Archive | May 2012

Thank You


Where I work we have a relatively new process for informal thank you’s. What I love about this program is that it creates an atmosphere of appreciation AND connection.

Here’s how the program works:  When you receive one of the official thank you cards you drop it into a common box. Once a month we have drawings from the box and the prize is a free lunch for both people involved – the person who thanked them and the recipient. This has a two-fold benefit. First, the program rewards the appreciative behavior. Secondly, it creates time together, in an informal setting. The pair benefits both on a professional/business level as well as on a social/networking level. The program is a great success. The thank you’s are sincere and thoughtful. And the whole process changes the tone of the business. We are now a group of people who are more aware and more vocal in our appreciation of our co-workers. Nothing changes a person’s perspective quite like a little appreciation. They feel valued and noticed for their hard work or going above and beyond.

I share all of this because I see it making a shift in the “smell of the place” as they say. Even in times of uncertainty; even in days of intense business pressures and changes, we feel and build the positive connections. It’s one more reason why I love the Company I work for and the people I share my days with.

I challenge myself and my readers to thanks someone today. But don’t just say it – write it. It’s powerful to have those tangible kind words to remember and review on off moments. And … if you really want to make someone’s day – take them to lunch as well.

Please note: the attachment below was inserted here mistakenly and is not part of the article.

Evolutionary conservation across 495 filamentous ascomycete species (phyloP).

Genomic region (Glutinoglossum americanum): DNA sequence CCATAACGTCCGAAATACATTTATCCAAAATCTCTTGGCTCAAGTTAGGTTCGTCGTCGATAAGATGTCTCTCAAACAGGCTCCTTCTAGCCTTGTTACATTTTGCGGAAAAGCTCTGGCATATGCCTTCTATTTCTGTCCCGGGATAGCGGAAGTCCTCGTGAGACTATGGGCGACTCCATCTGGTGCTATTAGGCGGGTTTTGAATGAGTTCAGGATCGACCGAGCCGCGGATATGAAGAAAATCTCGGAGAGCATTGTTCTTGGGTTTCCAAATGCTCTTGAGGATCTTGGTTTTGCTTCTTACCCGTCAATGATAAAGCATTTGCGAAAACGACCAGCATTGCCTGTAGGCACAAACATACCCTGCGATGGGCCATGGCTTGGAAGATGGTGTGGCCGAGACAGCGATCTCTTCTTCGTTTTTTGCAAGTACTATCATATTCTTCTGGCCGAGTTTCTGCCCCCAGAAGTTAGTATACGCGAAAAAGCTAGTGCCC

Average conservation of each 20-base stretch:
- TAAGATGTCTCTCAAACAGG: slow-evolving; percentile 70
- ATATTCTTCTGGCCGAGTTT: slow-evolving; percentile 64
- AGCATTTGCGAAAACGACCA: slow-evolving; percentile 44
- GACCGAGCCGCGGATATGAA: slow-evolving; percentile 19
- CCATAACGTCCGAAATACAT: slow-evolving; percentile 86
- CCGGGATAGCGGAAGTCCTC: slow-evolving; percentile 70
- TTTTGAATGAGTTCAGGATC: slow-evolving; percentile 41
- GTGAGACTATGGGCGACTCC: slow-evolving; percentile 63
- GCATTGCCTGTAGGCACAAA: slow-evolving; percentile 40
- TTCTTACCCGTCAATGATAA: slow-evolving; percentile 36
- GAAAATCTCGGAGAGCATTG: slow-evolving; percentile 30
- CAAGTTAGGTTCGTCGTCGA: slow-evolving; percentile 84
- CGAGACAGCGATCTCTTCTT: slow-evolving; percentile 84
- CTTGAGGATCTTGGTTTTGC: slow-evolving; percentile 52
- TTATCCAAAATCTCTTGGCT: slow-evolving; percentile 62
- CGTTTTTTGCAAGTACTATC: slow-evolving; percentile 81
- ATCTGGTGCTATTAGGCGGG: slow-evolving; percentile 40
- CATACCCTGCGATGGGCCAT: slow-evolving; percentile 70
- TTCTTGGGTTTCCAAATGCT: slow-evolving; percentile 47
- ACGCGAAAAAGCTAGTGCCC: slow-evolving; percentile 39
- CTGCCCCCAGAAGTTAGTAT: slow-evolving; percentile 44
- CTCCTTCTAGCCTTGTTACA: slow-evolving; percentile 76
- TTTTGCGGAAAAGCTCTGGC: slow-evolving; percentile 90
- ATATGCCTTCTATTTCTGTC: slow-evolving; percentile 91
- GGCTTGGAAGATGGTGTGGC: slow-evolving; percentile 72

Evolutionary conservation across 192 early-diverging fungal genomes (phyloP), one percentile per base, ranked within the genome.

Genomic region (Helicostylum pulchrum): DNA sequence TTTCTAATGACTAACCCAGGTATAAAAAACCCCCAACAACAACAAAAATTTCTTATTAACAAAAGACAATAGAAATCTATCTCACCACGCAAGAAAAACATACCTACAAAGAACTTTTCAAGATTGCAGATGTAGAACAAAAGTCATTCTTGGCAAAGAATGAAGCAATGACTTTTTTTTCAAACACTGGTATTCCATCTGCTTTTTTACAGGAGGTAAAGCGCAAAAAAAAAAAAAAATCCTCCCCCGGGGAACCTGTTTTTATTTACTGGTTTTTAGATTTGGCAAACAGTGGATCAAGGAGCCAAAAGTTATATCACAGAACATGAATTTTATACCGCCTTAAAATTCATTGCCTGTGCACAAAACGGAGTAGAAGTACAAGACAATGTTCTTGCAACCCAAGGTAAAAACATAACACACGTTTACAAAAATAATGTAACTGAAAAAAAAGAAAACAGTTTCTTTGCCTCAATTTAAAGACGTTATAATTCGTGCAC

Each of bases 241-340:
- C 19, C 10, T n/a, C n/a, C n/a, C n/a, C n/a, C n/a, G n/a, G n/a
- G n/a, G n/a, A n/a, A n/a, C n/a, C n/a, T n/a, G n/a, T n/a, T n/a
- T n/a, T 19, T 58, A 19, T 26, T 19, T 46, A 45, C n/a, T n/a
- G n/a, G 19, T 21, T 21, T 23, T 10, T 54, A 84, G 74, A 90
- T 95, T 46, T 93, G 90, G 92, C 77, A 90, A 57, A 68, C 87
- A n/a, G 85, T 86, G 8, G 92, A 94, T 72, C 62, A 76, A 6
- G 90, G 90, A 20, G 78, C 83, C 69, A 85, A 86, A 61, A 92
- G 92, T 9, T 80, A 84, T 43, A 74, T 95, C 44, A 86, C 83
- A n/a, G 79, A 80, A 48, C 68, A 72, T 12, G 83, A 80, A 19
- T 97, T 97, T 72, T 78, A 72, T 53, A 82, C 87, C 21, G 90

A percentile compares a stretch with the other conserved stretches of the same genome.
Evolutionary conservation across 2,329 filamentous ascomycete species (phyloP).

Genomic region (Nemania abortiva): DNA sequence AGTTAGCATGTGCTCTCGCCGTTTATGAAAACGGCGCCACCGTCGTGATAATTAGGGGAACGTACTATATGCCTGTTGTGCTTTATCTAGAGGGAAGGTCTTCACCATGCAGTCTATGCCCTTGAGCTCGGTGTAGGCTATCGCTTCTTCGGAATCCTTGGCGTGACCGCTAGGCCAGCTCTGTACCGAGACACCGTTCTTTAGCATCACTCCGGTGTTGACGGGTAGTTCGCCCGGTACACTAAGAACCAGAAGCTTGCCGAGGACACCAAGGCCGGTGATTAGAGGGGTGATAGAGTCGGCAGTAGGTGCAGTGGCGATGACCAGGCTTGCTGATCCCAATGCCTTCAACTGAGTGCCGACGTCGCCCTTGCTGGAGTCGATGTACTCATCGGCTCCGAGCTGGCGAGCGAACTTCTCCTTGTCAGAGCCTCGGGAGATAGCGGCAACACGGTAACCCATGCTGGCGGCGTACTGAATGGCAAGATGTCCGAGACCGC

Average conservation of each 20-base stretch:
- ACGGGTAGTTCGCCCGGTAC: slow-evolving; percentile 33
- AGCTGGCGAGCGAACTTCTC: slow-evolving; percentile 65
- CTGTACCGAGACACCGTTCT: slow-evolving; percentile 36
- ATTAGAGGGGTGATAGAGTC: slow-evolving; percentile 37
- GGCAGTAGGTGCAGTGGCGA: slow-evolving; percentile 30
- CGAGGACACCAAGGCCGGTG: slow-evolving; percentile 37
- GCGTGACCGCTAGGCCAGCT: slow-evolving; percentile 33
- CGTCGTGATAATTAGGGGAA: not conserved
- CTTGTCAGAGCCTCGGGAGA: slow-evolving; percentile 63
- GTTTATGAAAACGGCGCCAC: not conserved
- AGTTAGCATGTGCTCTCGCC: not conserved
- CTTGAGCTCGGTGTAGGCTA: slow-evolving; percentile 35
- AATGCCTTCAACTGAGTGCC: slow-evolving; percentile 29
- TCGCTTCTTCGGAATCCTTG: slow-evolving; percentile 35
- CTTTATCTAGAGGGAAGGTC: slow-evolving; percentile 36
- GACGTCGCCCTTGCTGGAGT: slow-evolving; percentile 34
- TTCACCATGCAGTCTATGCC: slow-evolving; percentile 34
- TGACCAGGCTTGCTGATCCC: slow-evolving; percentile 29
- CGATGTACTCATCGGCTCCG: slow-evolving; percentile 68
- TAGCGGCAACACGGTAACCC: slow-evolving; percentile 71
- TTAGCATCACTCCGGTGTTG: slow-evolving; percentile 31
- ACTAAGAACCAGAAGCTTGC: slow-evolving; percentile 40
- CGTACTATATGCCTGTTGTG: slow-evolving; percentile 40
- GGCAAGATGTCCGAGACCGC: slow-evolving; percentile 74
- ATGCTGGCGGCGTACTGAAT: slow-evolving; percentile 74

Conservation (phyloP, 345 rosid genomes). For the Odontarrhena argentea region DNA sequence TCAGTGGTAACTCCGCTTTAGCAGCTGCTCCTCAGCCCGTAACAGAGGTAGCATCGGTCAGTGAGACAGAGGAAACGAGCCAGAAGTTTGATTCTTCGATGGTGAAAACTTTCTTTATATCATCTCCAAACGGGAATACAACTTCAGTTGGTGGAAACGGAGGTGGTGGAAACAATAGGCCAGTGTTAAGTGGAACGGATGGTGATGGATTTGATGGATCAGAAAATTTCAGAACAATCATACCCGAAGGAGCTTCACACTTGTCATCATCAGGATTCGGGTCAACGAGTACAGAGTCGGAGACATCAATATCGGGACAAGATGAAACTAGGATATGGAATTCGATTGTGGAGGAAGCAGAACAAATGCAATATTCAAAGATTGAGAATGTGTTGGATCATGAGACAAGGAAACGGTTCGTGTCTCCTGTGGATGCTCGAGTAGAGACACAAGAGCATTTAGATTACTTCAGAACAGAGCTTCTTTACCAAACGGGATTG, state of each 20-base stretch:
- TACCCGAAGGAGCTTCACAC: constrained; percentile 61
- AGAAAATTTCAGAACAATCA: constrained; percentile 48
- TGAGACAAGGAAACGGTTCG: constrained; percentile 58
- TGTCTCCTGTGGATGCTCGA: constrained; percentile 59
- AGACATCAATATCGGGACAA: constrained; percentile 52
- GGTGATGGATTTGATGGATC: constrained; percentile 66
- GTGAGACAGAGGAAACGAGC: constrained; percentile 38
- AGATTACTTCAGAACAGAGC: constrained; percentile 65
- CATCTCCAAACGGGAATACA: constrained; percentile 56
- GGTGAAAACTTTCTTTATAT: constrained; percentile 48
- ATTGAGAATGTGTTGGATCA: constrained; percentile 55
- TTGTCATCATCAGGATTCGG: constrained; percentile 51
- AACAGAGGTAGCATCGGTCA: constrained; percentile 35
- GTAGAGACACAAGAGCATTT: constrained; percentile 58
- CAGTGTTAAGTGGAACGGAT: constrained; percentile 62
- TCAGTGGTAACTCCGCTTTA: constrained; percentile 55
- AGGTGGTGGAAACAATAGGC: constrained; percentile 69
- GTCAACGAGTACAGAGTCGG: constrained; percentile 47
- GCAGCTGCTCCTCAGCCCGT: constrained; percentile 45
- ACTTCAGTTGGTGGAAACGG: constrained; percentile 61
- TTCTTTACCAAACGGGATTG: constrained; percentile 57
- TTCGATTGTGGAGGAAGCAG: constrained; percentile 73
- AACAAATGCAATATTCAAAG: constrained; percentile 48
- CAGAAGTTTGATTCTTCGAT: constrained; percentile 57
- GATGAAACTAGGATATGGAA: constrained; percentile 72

Be grateful and be blessed!

 

Just Speak – original poem


JUST SPEAK!

From stem to stern and back again.

Top to bottom, without end.

Your cells know the energy of a positive flow.

Your words bellow forth with new life.

The sentiment of your heart changes the air.

Every part of you responding to the beat of your cares.

With heavy heart the day goes dark.

With lightness of hope the day glows.

It isn’t the outside that colors your world.

But the rainbow of thoughts and words.

With practice your mind can shift your view.

Allowing the breaking of dawn.

Brushing aside the darkest of thoughts.

You harness the power of control.

With it comes swift changes to your world.

It’s your words that speak your thoughts to life.

As your energy entwines with others.

A thought, a word, a positive shift.

Is all it takes to change your path.

From slowly slipping away with regret.

To a warm embrace of belonging.

It only takes one act from you.

You have the power within.

To shift the story of who you are.

Just speak your life to your dreams.

It changes everything.

~ Barbara Bernard Miller

CELEBRATE!!


“Our goal should be to live life in radical amazement…